Tuesday, November 18, 2008

Rocky Raccoon

Yep, that's a young raccoon climbing on the bed where our 2 year old is relaxing with a bed time book. This would have been in November of 1974. We were young and foolish and decided that a raccoon would be a nice addition to our household.

Rocky Raccoon (we were/are big Bob Dylan fans) was purchased from a place that dealt in exotic pets. He had been born in captivity, had all his shots, and was perfectly adorable. He had a big cage that he lived in when we were at school (John and I were both teachers and Ethan went to school with us.) But when we were at home, Rocky had the run of the house.

Raccoons are amazingly curious, incredibly dexterous, and infinitely energetic. Our house was pretty Spartan and already child-proofed for our two year old but Rocky tested the limits. He climbed on the bookshelves and tossed down the books; he opened kitchen drawers that the toddler couldn't manage ( there were latches on the cabinets) and threw silverware on the floor; and he sought water wherever he could find it.





Raccoons are enchanting creatures and a delight to watch-- but though Rocky was friendly enough, he was never what you could call domesticated. He was a wild animal living with us and we adapted to him rather than the other way round. (He was toilet-trained, believe it or not, though we did have to flush for him.)

Rocky was just under a year old when, in June of '75, we packed up our household goods for the big move to the farm in NC. Friends were accompanying us and the animals had been allocated among the various vehicles. I would be driving one car with Ethan and one dog; John would be driving a truck; Betty would have another of our dogs and her son had agreed to take Rocky in his VW Beetle.

On the morning of the big move, we went out early to Rocky's spacious outdoor pen to put him into his traveling crate -- only to find the raccoon-proof latch opened, the door standing wide, and Rocky Raccoon gone forever, disappeared into the cypress swamps around our house.

We have never yet determined what happened. But the fact is that we were all a little relieved not to have to deal with Rocky in a new environment, as he moved into his probably hormonally-driven years.

John has suggested that I might have slipped out in the night and opened that door; I have pointed the finger at him. And we both have wondered if it might have been Mark, who wasn't looking forward to the two-day drive with a raccoon in the back seat.

No one's talking.



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6 comments:

Susan M. Bell said...

Maybe Rocky had a secret girlfriend who came to his "rescue" and they lived out their days in the wild, raising litter after litter of cute little raccoons. I can just see him regaling his many descendants with stories of the crazy "monkeys" he used to live with. :-)

Kathryn Stripling Byer said...

We rescued a baby possum some years back; it lived with us for a few days till we took it to the Nature Center in Asheville. It had become something of a pest by then. Our daughter wrote a poem about it. I'll try to find it.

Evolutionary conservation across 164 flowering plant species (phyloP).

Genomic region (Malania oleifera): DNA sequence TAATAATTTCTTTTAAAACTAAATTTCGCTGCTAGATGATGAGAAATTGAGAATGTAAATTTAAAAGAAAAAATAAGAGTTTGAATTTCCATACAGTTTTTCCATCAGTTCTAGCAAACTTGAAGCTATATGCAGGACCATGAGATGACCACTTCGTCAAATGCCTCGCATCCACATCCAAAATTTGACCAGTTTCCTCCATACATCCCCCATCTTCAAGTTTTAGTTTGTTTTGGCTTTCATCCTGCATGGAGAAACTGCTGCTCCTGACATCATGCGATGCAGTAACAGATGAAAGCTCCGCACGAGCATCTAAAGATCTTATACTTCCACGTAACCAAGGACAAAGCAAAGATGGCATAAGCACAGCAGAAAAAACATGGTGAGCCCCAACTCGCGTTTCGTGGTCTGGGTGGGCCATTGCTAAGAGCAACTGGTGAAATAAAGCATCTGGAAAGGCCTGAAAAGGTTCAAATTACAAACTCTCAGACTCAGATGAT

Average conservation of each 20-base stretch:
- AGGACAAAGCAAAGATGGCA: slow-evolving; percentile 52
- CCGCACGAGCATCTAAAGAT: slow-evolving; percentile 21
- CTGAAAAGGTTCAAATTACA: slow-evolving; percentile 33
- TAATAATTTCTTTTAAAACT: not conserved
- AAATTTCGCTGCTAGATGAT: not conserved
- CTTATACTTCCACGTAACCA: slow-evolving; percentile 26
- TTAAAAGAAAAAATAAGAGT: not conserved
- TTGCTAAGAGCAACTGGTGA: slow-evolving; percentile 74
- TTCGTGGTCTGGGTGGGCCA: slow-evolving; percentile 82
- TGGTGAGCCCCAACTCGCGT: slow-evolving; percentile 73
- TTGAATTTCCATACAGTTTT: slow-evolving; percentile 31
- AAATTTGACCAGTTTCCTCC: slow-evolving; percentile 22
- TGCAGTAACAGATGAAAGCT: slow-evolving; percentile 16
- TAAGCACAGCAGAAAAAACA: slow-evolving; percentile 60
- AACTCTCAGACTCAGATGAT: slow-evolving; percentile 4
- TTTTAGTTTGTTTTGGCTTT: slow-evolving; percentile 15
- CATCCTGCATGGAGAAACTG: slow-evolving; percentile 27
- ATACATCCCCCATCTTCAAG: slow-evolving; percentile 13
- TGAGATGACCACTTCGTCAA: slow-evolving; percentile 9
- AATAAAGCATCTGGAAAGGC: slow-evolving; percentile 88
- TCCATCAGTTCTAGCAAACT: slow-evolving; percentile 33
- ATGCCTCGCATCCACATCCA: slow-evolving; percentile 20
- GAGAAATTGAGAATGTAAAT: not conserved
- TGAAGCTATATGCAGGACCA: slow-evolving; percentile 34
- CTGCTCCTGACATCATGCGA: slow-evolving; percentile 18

Vicki, I hope you had a good time at the Network Conference. And I know your workshop had a good time with you! K.

Tammy said...

Interesting story! Rocky is so cute, but I've heard they can be a handful. I'm sure it worked out for the best for ALL of you when 'whatever' happened to let him out. My Dad worked at a local fish hatchery for years and was closely involved w/ conservation dept. He (unofficially) brought home quite a few injured animals. Most were released after recovery. Some didn't recover. He had a gorgeous hawk that lived for years in a large enclosure with a damaged wing. The 'coon that stayed awhile was bad tempered and angry at the world until her release! Thanks for sharing Rocky's story.
Tammy

Vicki Lane said...

Susan,I felt sure that Rocky was equipped to make it on his own -- and like the 'girlfriend' theory!

Kay, the Nature Center's a terrific place -- I took a course there in wildlife rehab -- very interesting. I learned that you can save a box tortoise whose shell has been broken (if not too badly) with duct tape. Also learned, and this made me even more thankful for Rocky's escape, that some raccoons carry a worm which can infect a human who comes in contact with its feces. The worm causes blindness -- which eventually passes off -- but then you die. I've sworn off rescuing raccoons.

The conference was terrific -- enjoyed meeting and talking to Gary Carden especially.

Tammy, see above re raccoon rescue! In case you're ever tempted, rubber gloves are definitely indicated. And good for your dad -- my kind of guy!

Shari Lyle-Soffe said...

Good grief! Some of these posts won't make my Rooter and Snuffle series very popular, but I loved seeing the pictures.

Shari

Vicki Lane said...

Ah, but, thanks to the joys of make believe,fictional raccoons can have all of the cuteness without any of the problems.

Best of luck with your series!